[Air-L] Call For Papers: Media, Fans, and The Sacred: Neoreligiosity Seeks Institution
kelly.boudreau at gmail.com
Tue May 29 13:43:42 PDT 2012
This might be of interest to some members on the list.
Call for paper proposals
*The deadline for submissions for this issue is August 1st, 2012*
Kinephanos’ fourth issue aims to explore the relationship between the
sacred, the mythological motifs in modern popular fictions, and fandom. Our
goal is to understand how the sacred, a pure human emotion, is disembodied
from the ‘official’ religious institutions – at least in the Western
countries – in order to be reinvested in secular cultural activities like
‘going to see a movie’ or ‘playing a video game’. Eliade wrote: “Movies, a
‘factory of dreams’, are highly inspired by countless mythological motifs,
such as the struggle between the Hero and the Monster, battles and
initiation ordeals, figures and exemplary patterns” (freely translated from
*Le sacré et le profane*, 174). These mythological stories, highly
symbolics, exist since ancient times. However, we would like to address the
following issue: how the immersive experience in a work of fiction, now
facilitated with various technological media forms (movies, videogames,
television shows, etc.), changes our own relationship with the emotion of
the sacred sparked in people’s life. We propose to identify this emotion
with the term “neoreligiosity”. An English scholar of fan culture, Matt
Hills, says in this regard: “Neoreligiosity implies that the proliferation
of discourses of ‘cult’ within media fandom cannot be read as the ‘return’
of religion in a supposedly secularised culture” (*Fan Culture*, 2002,
119). Indeed, putting side by side the experience of the fan with the
religious experience might seem appropriate. Due to a lack of words, needed
by fans to describe their own affective experience with their favorite
movies, the use of religious terminology seems logical, without calling
upon religious institutions structure. Hills quotes Cavicchi: “(…) fans are
aware of the parallels between religious devotion and their own devotion.
At the very least, the discourse of religious conversion may provide fans
with a model for describing the experience of becoming a fan” (2002, 118).
This issue of Kinephanos proposes to explore how the sacred, the
religiosity, and the neoreligiosity play out in modern popular fictions,
and with those who experience it : the fans.
Possible topics include, but are not limited to;
- *Sacred and reappropriation (fans creations : fanfics, fanfilms, etc.);
- *Social network, sharing interests through Internet;*
- *Reception, modern and contemporary myths (Star Wars, Matrix, Lord of
the Rings, etc.);*
- *Cinema and religion, displacement of the sacred;*
- *Videogames, replayability as a tool of self-exploration (Mass Effect,
Heavy Rain, morality system, etc.);*
- *Revelation, epiphany, and the fan’s experience;*
- *Cinema and videogames, mythological motifs between the lines;
vestiges of the sacred;*
- *Repetition viewing as a ritual, ‘cult fandoms’ and television shows
(Star Trek, Doctor. Who, etc.);*
- *Archetypal figures in the modern mythologies (Order and Chaos,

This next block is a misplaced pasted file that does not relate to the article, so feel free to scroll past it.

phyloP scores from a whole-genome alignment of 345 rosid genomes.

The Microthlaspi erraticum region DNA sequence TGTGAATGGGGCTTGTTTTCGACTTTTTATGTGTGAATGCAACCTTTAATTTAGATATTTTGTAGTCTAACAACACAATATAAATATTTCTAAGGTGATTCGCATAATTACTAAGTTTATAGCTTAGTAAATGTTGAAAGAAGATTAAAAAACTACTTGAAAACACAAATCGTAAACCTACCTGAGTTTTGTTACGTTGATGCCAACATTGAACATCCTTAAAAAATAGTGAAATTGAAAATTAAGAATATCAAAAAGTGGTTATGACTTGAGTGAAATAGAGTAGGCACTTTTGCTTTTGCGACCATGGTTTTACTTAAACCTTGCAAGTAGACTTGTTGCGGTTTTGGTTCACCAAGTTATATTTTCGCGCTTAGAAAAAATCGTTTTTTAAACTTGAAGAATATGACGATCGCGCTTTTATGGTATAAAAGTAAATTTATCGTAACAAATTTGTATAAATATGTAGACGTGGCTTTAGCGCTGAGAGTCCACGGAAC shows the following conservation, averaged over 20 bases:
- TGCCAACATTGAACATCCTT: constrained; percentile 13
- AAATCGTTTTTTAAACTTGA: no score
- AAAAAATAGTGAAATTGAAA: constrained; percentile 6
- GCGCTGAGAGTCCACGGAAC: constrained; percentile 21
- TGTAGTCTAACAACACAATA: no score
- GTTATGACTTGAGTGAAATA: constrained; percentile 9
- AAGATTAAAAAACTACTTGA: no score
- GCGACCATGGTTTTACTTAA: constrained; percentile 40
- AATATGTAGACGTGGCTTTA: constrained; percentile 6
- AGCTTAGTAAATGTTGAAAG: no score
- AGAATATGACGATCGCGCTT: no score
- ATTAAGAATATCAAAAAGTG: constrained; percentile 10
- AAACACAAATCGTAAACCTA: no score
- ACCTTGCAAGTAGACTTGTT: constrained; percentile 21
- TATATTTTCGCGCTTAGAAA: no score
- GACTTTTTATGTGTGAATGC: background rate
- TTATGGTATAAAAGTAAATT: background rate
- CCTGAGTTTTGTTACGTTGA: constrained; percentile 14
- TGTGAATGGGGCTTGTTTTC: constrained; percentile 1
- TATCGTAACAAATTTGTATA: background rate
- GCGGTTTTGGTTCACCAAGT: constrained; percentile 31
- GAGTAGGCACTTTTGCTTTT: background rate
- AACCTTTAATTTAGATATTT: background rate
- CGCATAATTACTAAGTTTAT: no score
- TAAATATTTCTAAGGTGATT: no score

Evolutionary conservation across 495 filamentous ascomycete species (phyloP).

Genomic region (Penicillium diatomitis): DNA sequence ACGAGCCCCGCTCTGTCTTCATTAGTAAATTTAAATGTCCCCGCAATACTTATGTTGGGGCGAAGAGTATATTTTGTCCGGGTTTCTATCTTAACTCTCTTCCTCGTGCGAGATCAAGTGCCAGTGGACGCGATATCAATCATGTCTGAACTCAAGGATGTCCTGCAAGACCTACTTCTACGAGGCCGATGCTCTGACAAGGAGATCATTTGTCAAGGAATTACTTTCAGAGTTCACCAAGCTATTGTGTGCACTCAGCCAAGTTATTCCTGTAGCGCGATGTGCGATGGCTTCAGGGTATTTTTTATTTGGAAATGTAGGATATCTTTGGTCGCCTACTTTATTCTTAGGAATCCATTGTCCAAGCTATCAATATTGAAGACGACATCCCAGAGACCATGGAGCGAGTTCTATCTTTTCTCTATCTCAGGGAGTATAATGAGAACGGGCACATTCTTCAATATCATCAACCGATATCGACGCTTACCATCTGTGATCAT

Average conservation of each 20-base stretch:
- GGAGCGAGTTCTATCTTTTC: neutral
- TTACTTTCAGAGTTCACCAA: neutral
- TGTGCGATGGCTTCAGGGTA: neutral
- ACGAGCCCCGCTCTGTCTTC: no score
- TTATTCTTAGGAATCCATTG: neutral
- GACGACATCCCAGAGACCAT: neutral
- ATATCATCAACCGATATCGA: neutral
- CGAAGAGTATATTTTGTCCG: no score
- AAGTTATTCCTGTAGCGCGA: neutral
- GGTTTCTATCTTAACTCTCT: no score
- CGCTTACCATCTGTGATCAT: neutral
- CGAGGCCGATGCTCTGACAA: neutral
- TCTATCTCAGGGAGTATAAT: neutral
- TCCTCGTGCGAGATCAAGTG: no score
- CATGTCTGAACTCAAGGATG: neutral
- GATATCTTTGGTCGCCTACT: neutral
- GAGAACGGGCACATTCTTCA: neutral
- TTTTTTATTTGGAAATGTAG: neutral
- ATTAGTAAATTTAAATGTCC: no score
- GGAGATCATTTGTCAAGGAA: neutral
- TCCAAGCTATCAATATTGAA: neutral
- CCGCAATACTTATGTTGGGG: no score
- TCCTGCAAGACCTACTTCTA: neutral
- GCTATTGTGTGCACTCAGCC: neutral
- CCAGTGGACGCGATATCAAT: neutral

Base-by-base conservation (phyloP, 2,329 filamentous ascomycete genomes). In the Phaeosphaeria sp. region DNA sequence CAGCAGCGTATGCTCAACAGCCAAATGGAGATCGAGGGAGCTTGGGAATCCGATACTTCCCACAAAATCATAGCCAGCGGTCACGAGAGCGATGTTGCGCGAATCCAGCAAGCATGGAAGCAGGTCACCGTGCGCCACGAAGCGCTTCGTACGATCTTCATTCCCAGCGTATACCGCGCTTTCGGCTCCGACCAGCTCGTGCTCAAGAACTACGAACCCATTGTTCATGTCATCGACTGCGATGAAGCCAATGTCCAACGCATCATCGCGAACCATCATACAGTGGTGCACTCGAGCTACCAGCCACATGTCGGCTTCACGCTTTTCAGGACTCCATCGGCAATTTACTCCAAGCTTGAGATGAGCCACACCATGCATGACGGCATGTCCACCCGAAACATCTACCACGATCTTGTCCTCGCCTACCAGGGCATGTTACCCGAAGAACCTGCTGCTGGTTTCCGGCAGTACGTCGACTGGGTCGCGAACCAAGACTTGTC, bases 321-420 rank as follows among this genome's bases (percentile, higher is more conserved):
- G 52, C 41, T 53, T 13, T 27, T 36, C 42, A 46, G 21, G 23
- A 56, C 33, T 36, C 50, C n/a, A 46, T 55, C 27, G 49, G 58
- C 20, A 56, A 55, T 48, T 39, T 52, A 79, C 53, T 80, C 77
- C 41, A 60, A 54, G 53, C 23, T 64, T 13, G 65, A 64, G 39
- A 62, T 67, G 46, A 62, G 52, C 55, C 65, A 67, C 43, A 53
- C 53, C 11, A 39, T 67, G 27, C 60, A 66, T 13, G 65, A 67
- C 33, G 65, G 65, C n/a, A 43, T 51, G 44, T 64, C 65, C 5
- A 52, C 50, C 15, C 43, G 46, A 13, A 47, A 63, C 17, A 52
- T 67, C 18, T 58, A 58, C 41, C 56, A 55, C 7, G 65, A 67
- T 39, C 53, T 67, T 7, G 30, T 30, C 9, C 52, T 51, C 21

Lovecrafts’s Great Old Ones, the hero’s journey (monomyth) in Hollywood
While Kinephanos privileges publication of thematic issues, *we strongly
encourage writers to submit articles exceeding the theme* which will be
published in each issue.
How to submit?
Abstracts of 1000 words including the title, the topic and the object(s)
that will be studied. Please include bibliographical references, your name,
email address and your primary field of study.
Send submissions (in French or English) by August 1st, 2012 to:
marc.joly at umontreal.ca and vincent.mauger at arv.ulaval.ca
Following our approbation sent to you by email (2-3 weeks later after
deadline), please send us your completed article by December 1st, 2012.
Kinephanos is a peer-reviewed Web journal. Each article is evaluated by
double-blind peer review. Kinephanos does not retain exclusive rights of
published texts. However, material submitted must not have been previously
published elsewhere. Future versions of the texts published in other
periodicals must reference Kinephanos as its original source.
All texts must be written in MLA style. 6,000 words maximum (excluding
references but including endnotes) with 1.5 spacing, Times New Roman fonts
12pt, footnotes must be inserted manually in the text as follow : … (1),
references must be within the text as follow (Jenkins 2000, 134), a
bibliography with all your references, and 5 keywords at the end of the
For the editorial guidelines, refer to the section Editorial
*Kinephanos accepts articles in French and in English
*****This issue edited by Marc Joly-Corcoran and Vincent Mauger*
Kinephanos is a bilingual web-based journal. Focusing on questions
involving cinema and popular media, Kinephanos encourages interdisciplinary
and transdisciplinary research. The journal’s primary interests are movies
and popular TV series, video games, emerging technologies and fan cultures.
The preferred approaches include cinema studies, communication theories,
religion sciences, philosophy, cultural studies and media studies.
Doctoral Candidate in Film Studies (ABD)
Université de Montréal
BA / MA Sociology
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